Wild Birds as Pets

"If you love something, set it free," so why would I suggest keeping a wild creature as a pet?

“If you love something, set it free,” is a well known saying that I think applies just as well to as to anything else. A creature that’s designed to fly, shouldn’t be caged up in a tiny space where often it will quite literally be unable to stretch its wings; that’s cruel. So is keeping a creature, any creature away from others of its kind, with almost no stimulation or exercise.

Of course, some bird owners do provide good conditions for their pet birds, housing a small flock in a spacious aviary and providing exercise and fresh air as well as food and water. I’m sure they do so with the best of intentions, but if I were a parrot, budgerigar or finch, I think I’d prefer to live in tree tops and soar through the air than exist in a wire cage.

So why then would I recommend keeping a wild bird as a pet? In short, I’m not. I do however think its possible for wild birds to provide the same pleasure and interest as one in a cage without the necessity of imprisoning it. Actually, as it’s likely that feeding the birds will bring a variety of different breeds, who will each behave differently, watching wild ones will provide much more variety and excitement than watching the same poor individual hop about on its perch.

There are a variety of ways of attracting birds to a garden, yard or balcony. The more space you have, the more options there will be available to you. A small woodland, open meadow and a pond would be wonderful if space and finances allow, but these are not necessary. A simple wooden table, hanging feeders and a birdbath will encourage a wide range of different birds.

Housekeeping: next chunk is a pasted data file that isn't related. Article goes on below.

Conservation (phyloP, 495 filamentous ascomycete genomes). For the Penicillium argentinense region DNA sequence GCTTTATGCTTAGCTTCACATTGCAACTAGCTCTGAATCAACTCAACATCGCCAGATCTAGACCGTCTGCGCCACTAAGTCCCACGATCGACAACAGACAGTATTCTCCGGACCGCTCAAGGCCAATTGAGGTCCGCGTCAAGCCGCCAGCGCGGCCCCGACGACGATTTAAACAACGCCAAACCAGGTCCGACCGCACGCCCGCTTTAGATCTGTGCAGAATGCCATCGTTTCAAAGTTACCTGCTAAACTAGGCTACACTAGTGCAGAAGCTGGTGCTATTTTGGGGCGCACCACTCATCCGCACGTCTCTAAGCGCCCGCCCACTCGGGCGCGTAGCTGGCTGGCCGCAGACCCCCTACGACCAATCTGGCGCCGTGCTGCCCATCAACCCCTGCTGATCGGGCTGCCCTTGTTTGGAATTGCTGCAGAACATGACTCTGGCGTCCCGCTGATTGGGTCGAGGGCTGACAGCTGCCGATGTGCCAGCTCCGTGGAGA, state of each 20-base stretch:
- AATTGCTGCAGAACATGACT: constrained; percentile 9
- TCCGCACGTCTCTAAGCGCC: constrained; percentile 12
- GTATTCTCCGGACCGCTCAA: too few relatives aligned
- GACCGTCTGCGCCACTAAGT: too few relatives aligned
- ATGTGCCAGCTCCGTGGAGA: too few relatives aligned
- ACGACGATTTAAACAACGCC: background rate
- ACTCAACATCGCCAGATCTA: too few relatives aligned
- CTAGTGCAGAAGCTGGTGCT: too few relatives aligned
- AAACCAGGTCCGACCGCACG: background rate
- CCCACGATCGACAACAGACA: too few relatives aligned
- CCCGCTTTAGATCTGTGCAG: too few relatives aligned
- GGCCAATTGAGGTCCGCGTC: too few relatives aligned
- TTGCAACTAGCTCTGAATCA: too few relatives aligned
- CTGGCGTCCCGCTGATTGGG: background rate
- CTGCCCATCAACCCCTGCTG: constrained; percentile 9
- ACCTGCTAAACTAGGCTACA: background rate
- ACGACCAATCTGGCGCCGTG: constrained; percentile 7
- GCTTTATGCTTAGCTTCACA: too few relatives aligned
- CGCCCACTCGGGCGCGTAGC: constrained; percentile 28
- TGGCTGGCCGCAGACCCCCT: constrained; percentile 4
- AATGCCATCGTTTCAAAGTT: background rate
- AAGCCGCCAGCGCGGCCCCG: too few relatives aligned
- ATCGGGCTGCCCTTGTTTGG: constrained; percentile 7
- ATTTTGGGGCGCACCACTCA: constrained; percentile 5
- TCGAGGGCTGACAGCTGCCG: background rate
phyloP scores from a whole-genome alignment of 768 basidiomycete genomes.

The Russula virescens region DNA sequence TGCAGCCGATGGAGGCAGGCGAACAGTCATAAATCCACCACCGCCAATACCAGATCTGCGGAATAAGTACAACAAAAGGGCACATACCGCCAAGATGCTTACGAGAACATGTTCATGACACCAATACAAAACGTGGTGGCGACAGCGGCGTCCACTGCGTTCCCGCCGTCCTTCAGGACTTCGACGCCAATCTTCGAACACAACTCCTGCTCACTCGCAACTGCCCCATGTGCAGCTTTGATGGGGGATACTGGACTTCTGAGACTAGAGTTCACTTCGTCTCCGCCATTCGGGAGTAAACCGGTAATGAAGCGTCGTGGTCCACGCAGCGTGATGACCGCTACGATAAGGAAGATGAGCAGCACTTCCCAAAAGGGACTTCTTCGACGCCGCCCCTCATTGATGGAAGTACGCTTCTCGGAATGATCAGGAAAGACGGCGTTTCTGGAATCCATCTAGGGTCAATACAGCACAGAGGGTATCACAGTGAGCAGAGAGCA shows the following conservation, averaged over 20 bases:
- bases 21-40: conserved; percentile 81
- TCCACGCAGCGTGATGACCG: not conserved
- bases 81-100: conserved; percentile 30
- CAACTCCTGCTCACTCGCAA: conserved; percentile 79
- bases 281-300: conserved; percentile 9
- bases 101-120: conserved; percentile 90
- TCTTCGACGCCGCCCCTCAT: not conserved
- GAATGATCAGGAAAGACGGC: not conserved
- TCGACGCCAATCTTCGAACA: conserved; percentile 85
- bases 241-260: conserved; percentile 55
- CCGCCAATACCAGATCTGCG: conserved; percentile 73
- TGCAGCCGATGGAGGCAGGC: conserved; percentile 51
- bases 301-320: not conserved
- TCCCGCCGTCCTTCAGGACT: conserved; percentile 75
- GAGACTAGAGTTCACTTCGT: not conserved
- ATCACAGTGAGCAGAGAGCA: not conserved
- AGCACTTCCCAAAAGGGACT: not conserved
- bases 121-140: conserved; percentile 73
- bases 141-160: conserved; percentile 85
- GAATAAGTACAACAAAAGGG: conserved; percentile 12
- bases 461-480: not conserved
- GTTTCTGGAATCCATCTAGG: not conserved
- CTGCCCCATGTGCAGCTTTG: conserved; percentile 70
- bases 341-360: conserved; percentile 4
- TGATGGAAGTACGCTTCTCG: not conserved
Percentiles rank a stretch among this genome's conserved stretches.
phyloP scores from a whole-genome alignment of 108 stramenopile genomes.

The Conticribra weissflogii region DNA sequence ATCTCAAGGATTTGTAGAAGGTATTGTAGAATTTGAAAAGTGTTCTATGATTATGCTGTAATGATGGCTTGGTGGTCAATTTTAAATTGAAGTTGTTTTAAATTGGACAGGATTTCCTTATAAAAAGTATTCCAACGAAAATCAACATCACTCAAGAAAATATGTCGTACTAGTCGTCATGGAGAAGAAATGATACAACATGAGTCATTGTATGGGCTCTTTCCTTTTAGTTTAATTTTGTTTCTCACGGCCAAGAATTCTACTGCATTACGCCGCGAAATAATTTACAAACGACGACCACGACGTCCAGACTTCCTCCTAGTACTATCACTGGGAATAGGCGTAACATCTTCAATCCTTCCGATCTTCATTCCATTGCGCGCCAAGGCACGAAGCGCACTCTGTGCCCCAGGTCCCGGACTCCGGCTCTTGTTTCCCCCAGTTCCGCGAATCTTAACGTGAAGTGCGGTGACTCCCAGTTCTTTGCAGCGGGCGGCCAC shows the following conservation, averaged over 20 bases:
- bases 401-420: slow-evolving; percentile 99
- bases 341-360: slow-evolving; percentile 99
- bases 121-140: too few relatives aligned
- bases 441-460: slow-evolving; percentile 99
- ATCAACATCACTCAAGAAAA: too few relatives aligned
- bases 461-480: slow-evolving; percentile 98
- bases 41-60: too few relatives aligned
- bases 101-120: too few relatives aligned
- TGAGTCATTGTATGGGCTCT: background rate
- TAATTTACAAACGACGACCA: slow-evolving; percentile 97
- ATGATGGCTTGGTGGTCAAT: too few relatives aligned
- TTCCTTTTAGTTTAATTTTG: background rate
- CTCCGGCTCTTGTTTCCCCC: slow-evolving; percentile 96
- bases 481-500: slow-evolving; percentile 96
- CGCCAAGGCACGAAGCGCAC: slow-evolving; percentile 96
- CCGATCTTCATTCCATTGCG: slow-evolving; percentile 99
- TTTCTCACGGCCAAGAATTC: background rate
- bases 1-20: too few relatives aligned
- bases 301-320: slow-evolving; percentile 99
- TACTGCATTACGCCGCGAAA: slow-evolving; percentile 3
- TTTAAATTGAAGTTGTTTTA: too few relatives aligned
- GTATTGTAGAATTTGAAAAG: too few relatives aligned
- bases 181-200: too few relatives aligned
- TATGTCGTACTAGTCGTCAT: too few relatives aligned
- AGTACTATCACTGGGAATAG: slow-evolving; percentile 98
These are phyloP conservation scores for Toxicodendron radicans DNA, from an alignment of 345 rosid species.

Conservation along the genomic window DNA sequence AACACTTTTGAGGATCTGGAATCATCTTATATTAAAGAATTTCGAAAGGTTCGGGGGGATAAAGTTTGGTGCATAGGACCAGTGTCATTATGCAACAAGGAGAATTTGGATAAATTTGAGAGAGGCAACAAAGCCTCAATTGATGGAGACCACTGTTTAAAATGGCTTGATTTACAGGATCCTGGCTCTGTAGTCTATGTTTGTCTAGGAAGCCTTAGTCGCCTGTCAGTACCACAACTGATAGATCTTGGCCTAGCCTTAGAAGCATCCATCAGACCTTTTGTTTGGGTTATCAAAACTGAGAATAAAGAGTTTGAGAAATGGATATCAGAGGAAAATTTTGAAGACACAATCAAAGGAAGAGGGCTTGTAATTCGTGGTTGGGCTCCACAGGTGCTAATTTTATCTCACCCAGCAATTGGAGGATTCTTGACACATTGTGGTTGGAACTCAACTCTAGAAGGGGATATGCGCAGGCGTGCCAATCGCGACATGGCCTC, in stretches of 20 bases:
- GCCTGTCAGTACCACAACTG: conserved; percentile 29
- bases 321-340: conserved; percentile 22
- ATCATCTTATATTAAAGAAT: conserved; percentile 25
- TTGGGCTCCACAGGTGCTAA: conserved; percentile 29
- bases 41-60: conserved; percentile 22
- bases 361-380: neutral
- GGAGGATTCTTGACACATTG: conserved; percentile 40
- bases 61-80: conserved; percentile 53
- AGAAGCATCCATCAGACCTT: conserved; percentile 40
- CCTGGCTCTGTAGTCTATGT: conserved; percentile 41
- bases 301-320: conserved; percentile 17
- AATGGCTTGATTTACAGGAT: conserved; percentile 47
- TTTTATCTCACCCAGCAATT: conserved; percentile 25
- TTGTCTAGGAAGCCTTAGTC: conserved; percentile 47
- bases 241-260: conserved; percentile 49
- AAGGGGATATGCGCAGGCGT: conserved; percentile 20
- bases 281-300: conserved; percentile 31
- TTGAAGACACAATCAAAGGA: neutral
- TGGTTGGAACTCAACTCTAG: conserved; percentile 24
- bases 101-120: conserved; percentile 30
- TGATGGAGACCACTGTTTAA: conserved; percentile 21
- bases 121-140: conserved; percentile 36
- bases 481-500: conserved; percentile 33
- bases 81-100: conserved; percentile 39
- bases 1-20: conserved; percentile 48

Feeders range from a simple plastic mesh to elaborate ceramic creations suspended on a complex feeding station. Food offered could be kitchen scraps, mixed corn or speciality seeds fruits and dried insects. Seed filled fat balls can be bought or made cheaply and easily at home from mixed birdseed and melted fat. These can be suspended from trees and posts. There are even some designed to be attached to windows so it’s easy to get a close view of the visitors from an easy chair.

Not all food must be bought. Natural food is often preferred and can be supplied by growing plants that produce fruit, nuts or seeds and by avoiding chemical sprays that kill insects. An area of short grass will provide a number of creatures for birds to eat as will a mature tree or large shrub. Seeds gathered in the summer can be stored for use during the winter.

The birds can be watched from a window, using binoculars if required, or as they get used to your presence even from the garden. Doves, pigeons and blackbirds are often perfectly at ease around people and will feed close by. Some such as robins will often become so tame that they’ll fly onto a persons arm and take mealworms or grated cheese directly from their hand.

As well as eating, birds will preen, sing, bathe or might even court and rear their young within sight of your home. Which would you prefer – to watch bluetits fledglings as they leave their nest, a flock of starlings splashing in a birdbath, or pool, goldfinches pick seeds from flower heads and to have doves and robins eating from your hand, or to import an exotic bird and imprison it in your living room?

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